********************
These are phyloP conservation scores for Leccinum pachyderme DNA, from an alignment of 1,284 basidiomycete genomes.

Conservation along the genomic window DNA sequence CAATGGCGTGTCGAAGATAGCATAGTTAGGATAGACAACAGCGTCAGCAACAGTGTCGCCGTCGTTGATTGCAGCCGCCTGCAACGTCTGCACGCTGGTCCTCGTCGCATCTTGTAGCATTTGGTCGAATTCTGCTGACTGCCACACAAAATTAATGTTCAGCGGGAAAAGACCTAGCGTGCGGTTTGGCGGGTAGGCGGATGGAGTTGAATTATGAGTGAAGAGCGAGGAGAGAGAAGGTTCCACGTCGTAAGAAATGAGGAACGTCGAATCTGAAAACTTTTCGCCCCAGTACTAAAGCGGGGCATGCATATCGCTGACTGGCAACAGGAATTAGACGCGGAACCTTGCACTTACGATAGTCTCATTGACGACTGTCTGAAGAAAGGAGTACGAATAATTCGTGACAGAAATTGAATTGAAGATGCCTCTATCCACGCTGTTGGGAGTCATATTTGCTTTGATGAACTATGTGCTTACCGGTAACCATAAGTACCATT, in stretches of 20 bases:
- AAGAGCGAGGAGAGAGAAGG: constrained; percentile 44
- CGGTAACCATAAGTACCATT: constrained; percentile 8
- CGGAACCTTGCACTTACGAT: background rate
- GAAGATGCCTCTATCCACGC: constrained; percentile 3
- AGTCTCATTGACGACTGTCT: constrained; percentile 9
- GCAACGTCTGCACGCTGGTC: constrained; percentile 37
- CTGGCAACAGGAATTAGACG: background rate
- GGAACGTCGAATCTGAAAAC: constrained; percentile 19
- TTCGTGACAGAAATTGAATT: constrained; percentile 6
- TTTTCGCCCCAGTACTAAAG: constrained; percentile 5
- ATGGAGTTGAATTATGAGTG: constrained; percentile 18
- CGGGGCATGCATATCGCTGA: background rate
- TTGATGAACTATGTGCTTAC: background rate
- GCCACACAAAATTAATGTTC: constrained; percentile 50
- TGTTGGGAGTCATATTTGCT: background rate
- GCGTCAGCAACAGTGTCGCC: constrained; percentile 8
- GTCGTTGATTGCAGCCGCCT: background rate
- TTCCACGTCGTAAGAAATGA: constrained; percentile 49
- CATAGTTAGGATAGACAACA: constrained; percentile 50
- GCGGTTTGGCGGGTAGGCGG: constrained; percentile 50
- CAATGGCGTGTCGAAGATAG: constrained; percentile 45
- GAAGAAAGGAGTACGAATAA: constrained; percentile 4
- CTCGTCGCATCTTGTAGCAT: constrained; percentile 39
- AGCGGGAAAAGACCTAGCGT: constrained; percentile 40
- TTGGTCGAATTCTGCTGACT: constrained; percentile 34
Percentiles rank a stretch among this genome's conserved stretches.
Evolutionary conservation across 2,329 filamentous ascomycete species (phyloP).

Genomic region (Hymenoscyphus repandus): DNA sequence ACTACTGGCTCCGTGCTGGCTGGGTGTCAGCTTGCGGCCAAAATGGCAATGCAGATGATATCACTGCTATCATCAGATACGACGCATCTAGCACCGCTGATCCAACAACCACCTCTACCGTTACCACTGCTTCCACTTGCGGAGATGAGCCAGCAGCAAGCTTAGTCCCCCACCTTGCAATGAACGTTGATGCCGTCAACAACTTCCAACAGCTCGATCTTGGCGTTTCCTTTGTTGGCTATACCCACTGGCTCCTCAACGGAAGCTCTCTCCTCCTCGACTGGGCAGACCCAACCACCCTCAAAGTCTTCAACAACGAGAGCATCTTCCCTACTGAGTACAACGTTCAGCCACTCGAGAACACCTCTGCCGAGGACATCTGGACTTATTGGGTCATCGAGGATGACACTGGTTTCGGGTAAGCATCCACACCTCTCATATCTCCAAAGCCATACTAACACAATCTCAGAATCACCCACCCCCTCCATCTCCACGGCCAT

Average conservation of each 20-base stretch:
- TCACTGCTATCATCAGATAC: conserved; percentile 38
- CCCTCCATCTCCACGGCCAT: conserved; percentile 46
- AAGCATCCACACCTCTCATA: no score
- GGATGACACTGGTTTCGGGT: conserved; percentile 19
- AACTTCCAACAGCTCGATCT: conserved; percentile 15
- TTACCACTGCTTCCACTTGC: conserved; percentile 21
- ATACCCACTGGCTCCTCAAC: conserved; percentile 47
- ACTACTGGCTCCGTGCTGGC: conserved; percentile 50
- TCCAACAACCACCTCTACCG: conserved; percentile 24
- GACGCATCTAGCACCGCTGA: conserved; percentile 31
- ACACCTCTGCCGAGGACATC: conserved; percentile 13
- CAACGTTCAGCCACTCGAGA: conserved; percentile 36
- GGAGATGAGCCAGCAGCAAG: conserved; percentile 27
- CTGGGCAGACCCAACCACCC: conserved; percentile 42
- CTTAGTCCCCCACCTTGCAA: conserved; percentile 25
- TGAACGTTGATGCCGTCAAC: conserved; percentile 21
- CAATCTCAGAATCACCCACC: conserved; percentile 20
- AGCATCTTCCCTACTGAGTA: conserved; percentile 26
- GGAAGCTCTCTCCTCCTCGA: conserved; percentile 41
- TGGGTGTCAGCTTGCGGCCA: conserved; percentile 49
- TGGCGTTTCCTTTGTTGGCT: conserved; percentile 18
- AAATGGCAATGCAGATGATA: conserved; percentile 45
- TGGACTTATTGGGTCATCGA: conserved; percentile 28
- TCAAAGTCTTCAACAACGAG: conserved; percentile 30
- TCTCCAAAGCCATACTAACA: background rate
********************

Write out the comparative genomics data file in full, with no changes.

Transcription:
These are phyloP conservation scores for Leccinum pachyderme DNA, from an alignment of 1,284 basidiomycete genomes.

Conservation along the genomic window DNA sequence CAATGGCGTGTCGAAGATAGCATAGTTAGGATAGACAACAGCGTCAGCAACAGTGTCGCCGTCGTTGATTGCAGCCGCCTGCAACGTCTGCACGCTGGTCCTCGTCGCATCTTGTAGCATTTGGTCGAATTCTGCTGACTGCCACACAAAATTAATGTTCAGCGGGAAAAGACCTAGCGTGCGGTTTGGCGGGTAGGCGGATGGAGTTGAATTATGAGTGAAGAGCGAGGAGAGAGAAGGTTCCACGTCGTAAGAAATGAGGAACGTCGAATCTGAAAACTTTTCGCCCCAGTACTAAAGCGGGGCATGCATATCGCTGACTGGCAACAGGAATTAGACGCGGAACCTTGCACTTACGATAGTCTCATTGACGACTGTCTGAAGAAAGGAGTACGAATAATTCGTGACAGAAATTGAATTGAAGATGCCTCTATCCACGCTGTTGGGAGTCATATTTGCTTTGATGAACTATGTGCTTACCGGTAACCATAAGTACCATT, in stretches of 20 bases:
- AAGAGCGAGGAGAGAGAAGG: constrained; percentile 44
- CGGTAACCATAAGTACCATT: constrained; percentile 8
- CGGAACCTTGCACTTACGAT: background rate
- GAAGATGCCTCTATCCACGC: constrained; percentile 3
- AGTCTCATTGACGACTGTCT: constrained; percentile 9
- GCAACGTCTGCACGCTGGTC: constrained; percentile 37
- CTGGCAACAGGAATTAGACG: background rate
- GGAACGTCGAATCTGAAAAC: constrained; percentile 19
- TTCGTGACAGAAATTGAATT: constrained; percentile 6
- TTTTCGCCCCAGTACTAAAG: constrained; percentile 5
- ATGGAGTTGAATTATGAGTG: constrained; percentile 18
- CGGGGCATGCATATCGCTGA: background rate
- TTGATGAACTATGTGCTTAC: background rate
- GCCACACAAAATTAATGTTC: constrained; percentile 50
- TGTTGGGAGTCATATTTGCT: background rate
- GCGTCAGCAACAGTGTCGCC: constrained; percentile 8
- GTCGTTGATTGCAGCCGCCT: background rate
- TTCCACGTCGTAAGAAATGA: constrained; percentile 49
- CATAGTTAGGATAGACAACA: constrained; percentile 50
- GCGGTTTGGCGGGTAGGCGG: constrained; percentile 50
- CAATGGCGTGTCGAAGATAG: constrained; percentile 45
- GAAGAAAGGAGTACGAATAA: constrained; percentile 4
- CTCGTCGCATCTTGTAGCAT: constrained; percentile 39
- AGCGGGAAAAGACCTAGCGT: constrained; percentile 40
- TTGGTCGAATTCTGCTGACT: constrained; percentile 34
Percentiles rank a stretch among this genome's conserved stretches.
Evolutionary conservation across 2,329 filamentous ascomycete species (phyloP).

Genomic region (Hymenoscyphus repandus): DNA sequence ACTACTGGCTCCGTGCTGGCTGGGTGTCAGCTTGCGGCCAAAATGGCAATGCAGATGATATCACTGCTATCATCAGATACGACGCATCTAGCACCGCTGATCCAACAACCACCTCTACCGTTACCACTGCTTCCACTTGCGGAGATGAGCCAGCAGCAAGCTTAGTCCCCCACCTTGCAATGAACGTTGATGCCGTCAACAACTTCCAACAGCTCGATCTTGGCGTTTCCTTTGTTGGCTATACCCACTGGCTCCTCAACGGAAGCTCTCTCCTCCTCGACTGGGCAGACCCAACCACCCTCAAAGTCTTCAACAACGAGAGCATCTTCCCTACTGAGTACAACGTTCAGCCACTCGAGAACACCTCTGCCGAGGACATCTGGACTTATTGGGTCATCGAGGATGACACTGGTTTCGGGTAAGCATCCACACCTCTCATATCTCCAAAGCCATACTAACACAATCTCAGAATCACCCACCCCCTCCATCTCCACGGCCAT

Average conservation of each 20-base stretch:
- TCACTGCTATCATCAGATAC: conserved; percentile 38
- CCCTCCATCTCCACGGCCAT: conserved; percentile 46
- AAGCATCCACACCTCTCATA: no score
- GGATGACACTGGTTTCGGGT: conserved; percentile 19
- AACTTCCAACAGCTCGATCT: conserved; percentile 15
- TTACCACTGCTTCCACTTGC: conserved; percentile 21
- ATACCCACTGGCTCCTCAAC: conserved; percentile 47
- ACTACTGGCTCCGTGCTGGC: conserved; percentile 50
- TCCAACAACCACCTCTACCG: conserved; percentile 24
- GACGCATCTAGCACCGCTGA: conserved; percentile 31
- ACACCTCTGCCGAGGACATC: conserved; percentile 13
- CAACGTTCAGCCACTCGAGA: conserved; percentile 36
- GGAGATGAGCCAGCAGCAAG: conserved; percentile 27
- CTGGGCAGACCCAACCACCC: conserved; percentile 42
- CTTAGTCCCCCACCTTGCAA: conserved; percentile 25
- TGAACGTTGATGCCGTCAAC: conserved; percentile 21
- CAATCTCAGAATCACCCACC: conserved; percentile 20
- AGCATCTTCCCTACTGAGTA: conserved; percentile 26
- GGAAGCTCTCTCCTCCTCGA: conserved; percentile 41
- TGGGTGTCAGCTTGCGGCCA: conserved; percentile 49
- TGGCGTTTCCTTTGTTGGCT: conserved; percentile 18
- AAATGGCAATGCAGATGATA: conserved; percentile 45
- TGGACTTATTGGGTCATCGA: conserved; percentile 28
- TCAAAGTCTTCAACAACGAG: conserved; percentile 30
- TCTCCAAAGCCATACTAACA: background rate